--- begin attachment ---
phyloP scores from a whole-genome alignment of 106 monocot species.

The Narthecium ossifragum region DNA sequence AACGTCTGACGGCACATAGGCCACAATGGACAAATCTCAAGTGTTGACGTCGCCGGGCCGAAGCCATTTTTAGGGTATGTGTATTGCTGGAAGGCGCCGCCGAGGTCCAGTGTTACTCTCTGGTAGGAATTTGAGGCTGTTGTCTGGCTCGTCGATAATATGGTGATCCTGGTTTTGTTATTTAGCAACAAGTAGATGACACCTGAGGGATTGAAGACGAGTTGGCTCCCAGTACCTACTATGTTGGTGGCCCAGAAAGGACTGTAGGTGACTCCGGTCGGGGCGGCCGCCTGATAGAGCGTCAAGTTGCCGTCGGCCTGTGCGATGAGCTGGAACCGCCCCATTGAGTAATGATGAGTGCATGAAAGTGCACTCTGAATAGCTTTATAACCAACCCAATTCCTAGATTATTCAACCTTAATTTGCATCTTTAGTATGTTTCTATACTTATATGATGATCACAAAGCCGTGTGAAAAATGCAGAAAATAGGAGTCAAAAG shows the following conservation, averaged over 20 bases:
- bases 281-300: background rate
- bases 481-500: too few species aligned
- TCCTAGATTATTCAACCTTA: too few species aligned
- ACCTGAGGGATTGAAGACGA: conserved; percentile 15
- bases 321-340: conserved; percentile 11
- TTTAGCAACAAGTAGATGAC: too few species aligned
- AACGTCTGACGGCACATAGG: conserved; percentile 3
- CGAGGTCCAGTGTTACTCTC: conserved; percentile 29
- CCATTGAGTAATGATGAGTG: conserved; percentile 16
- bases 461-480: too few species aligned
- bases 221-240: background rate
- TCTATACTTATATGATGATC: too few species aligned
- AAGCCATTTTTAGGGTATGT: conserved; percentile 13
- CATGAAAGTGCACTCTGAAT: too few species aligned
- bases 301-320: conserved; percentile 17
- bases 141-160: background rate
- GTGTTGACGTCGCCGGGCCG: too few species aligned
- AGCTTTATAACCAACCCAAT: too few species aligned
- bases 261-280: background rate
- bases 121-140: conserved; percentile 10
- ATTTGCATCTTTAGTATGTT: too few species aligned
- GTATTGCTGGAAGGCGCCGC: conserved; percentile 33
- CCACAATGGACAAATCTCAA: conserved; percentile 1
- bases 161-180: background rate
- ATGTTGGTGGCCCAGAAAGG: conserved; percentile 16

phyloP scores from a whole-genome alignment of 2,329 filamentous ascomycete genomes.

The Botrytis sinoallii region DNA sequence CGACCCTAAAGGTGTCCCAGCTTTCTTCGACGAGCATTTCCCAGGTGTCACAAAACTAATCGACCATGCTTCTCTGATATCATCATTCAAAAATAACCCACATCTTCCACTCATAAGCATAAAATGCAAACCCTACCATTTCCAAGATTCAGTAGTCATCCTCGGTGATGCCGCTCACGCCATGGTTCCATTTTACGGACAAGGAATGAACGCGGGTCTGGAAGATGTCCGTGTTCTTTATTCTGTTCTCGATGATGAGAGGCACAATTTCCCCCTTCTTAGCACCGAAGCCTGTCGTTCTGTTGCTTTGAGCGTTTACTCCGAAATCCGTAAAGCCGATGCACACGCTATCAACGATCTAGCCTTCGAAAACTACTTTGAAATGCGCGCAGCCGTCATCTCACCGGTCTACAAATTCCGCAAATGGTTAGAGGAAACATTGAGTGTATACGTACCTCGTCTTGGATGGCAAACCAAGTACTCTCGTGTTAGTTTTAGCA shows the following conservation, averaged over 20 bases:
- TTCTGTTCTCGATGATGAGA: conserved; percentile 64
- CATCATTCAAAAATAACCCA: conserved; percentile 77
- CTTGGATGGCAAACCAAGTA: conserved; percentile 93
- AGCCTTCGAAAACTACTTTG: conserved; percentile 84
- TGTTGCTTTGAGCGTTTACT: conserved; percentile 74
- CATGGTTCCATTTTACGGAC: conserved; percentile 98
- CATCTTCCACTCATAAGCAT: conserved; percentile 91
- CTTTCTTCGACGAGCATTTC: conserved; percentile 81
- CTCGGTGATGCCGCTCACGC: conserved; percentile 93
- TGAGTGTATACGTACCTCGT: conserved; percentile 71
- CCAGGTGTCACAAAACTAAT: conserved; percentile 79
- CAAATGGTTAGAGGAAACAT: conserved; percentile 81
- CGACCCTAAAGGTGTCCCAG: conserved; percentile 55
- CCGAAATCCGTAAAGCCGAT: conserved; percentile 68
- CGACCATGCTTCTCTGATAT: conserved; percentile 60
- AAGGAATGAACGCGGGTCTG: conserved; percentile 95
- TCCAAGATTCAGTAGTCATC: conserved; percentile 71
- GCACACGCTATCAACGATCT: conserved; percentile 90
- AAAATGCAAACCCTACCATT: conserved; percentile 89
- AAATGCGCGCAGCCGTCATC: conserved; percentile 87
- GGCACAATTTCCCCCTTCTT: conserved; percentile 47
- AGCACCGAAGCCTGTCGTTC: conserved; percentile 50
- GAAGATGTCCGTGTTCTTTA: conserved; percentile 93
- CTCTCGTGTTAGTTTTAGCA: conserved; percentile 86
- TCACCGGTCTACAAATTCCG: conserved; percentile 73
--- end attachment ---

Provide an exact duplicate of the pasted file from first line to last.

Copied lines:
phyloP scores from a whole-genome alignment of 106 monocot species.

The Narthecium ossifragum region DNA sequence AACGTCTGACGGCACATAGGCCACAATGGACAAATCTCAAGTGTTGACGTCGCCGGGCCGAAGCCATTTTTAGGGTATGTGTATTGCTGGAAGGCGCCGCCGAGGTCCAGTGTTACTCTCTGGTAGGAATTTGAGGCTGTTGTCTGGCTCGTCGATAATATGGTGATCCTGGTTTTGTTATTTAGCAACAAGTAGATGACACCTGAGGGATTGAAGACGAGTTGGCTCCCAGTACCTACTATGTTGGTGGCCCAGAAAGGACTGTAGGTGACTCCGGTCGGGGCGGCCGCCTGATAGAGCGTCAAGTTGCCGTCGGCCTGTGCGATGAGCTGGAACCGCCCCATTGAGTAATGATGAGTGCATGAAAGTGCACTCTGAATAGCTTTATAACCAACCCAATTCCTAGATTATTCAACCTTAATTTGCATCTTTAGTATGTTTCTATACTTATATGATGATCACAAAGCCGTGTGAAAAATGCAGAAAATAGGAGTCAAAAG shows the following conservation, averaged over 20 bases:
- bases 281-300: background rate
- bases 481-500: too few species aligned
- TCCTAGATTATTCAACCTTA: too few species aligned
- ACCTGAGGGATTGAAGACGA: conserved; percentile 15
- bases 321-340: conserved; percentile 11
- TTTAGCAACAAGTAGATGAC: too few species aligned
- AACGTCTGACGGCACATAGG: conserved; percentile 3
- CGAGGTCCAGTGTTACTCTC: conserved; percentile 29
- CCATTGAGTAATGATGAGTG: conserved; percentile 16
- bases 461-480: too few species aligned
- bases 221-240: background rate
- TCTATACTTATATGATGATC: too few species aligned
- AAGCCATTTTTAGGGTATGT: conserved; percentile 13
- CATGAAAGTGCACTCTGAAT: too few species aligned
- bases 301-320: conserved; percentile 17
- bases 141-160: background rate
- GTGTTGACGTCGCCGGGCCG: too few species aligned
- AGCTTTATAACCAACCCAAT: too few species aligned
- bases 261-280: background rate
- bases 121-140: conserved; percentile 10
- ATTTGCATCTTTAGTATGTT: too few species aligned
- GTATTGCTGGAAGGCGCCGC: conserved; percentile 33
- CCACAATGGACAAATCTCAA: conserved; percentile 1
- bases 161-180: background rate
- ATGTTGGTGGCCCAGAAAGG: conserved; percentile 16

phyloP scores from a whole-genome alignment of 2,329 filamentous ascomycete genomes.

The Botrytis sinoallii region DNA sequence CGACCCTAAAGGTGTCCCAGCTTTCTTCGACGAGCATTTCCCAGGTGTCACAAAACTAATCGACCATGCTTCTCTGATATCATCATTCAAAAATAACCCACATCTTCCACTCATAAGCATAAAATGCAAACCCTACCATTTCCAAGATTCAGTAGTCATCCTCGGTGATGCCGCTCACGCCATGGTTCCATTTTACGGACAAGGAATGAACGCGGGTCTGGAAGATGTCCGTGTTCTTTATTCTGTTCTCGATGATGAGAGGCACAATTTCCCCCTTCTTAGCACCGAAGCCTGTCGTTCTGTTGCTTTGAGCGTTTACTCCGAAATCCGTAAAGCCGATGCACACGCTATCAACGATCTAGCCTTCGAAAACTACTTTGAAATGCGCGCAGCCGTCATCTCACCGGTCTACAAATTCCGCAAATGGTTAGAGGAAACATTGAGTGTATACGTACCTCGTCTTGGATGGCAAACCAAGTACTCTCGTGTTAGTTTTAGCA shows the following conservation, averaged over 20 bases:
- TTCTGTTCTCGATGATGAGA: conserved; percentile 64
- CATCATTCAAAAATAACCCA: conserved; percentile 77
- CTTGGATGGCAAACCAAGTA: conserved; percentile 93
- AGCCTTCGAAAACTACTTTG: conserved; percentile 84
- TGTTGCTTTGAGCGTTTACT: conserved; percentile 74
- CATGGTTCCATTTTACGGAC: conserved; percentile 98
- CATCTTCCACTCATAAGCAT: conserved; percentile 91
- CTTTCTTCGACGAGCATTTC: conserved; percentile 81
- CTCGGTGATGCCGCTCACGC: conserved; percentile 93
- TGAGTGTATACGTACCTCGT: conserved; percentile 71
- CCAGGTGTCACAAAACTAAT: conserved; percentile 79
- CAAATGGTTAGAGGAAACAT: conserved; percentile 81
- CGACCCTAAAGGTGTCCCAG: conserved; percentile 55
- CCGAAATCCGTAAAGCCGAT: conserved; percentile 68
- CGACCATGCTTCTCTGATAT: conserved; percentile 60
- AAGGAATGAACGCGGGTCTG: conserved; percentile 95
- TCCAAGATTCAGTAGTCATC: conserved; percentile 71
- GCACACGCTATCAACGATCT: conserved; percentile 90
- AAAATGCAAACCCTACCATT: conserved; percentile 89
- AAATGCGCGCAGCCGTCATC: conserved; percentile 87
- GGCACAATTTCCCCCTTCTT: conserved; percentile 47
- AGCACCGAAGCCTGTCGTTC: conserved; percentile 50
- GAAGATGTCCGTGTTCTTTA: conserved; percentile 93
- CTCTCGTGTTAGTTTTAGCA: conserved; percentile 86
- TCACCGGTCTACAAATTCCG: conserved; percentile 73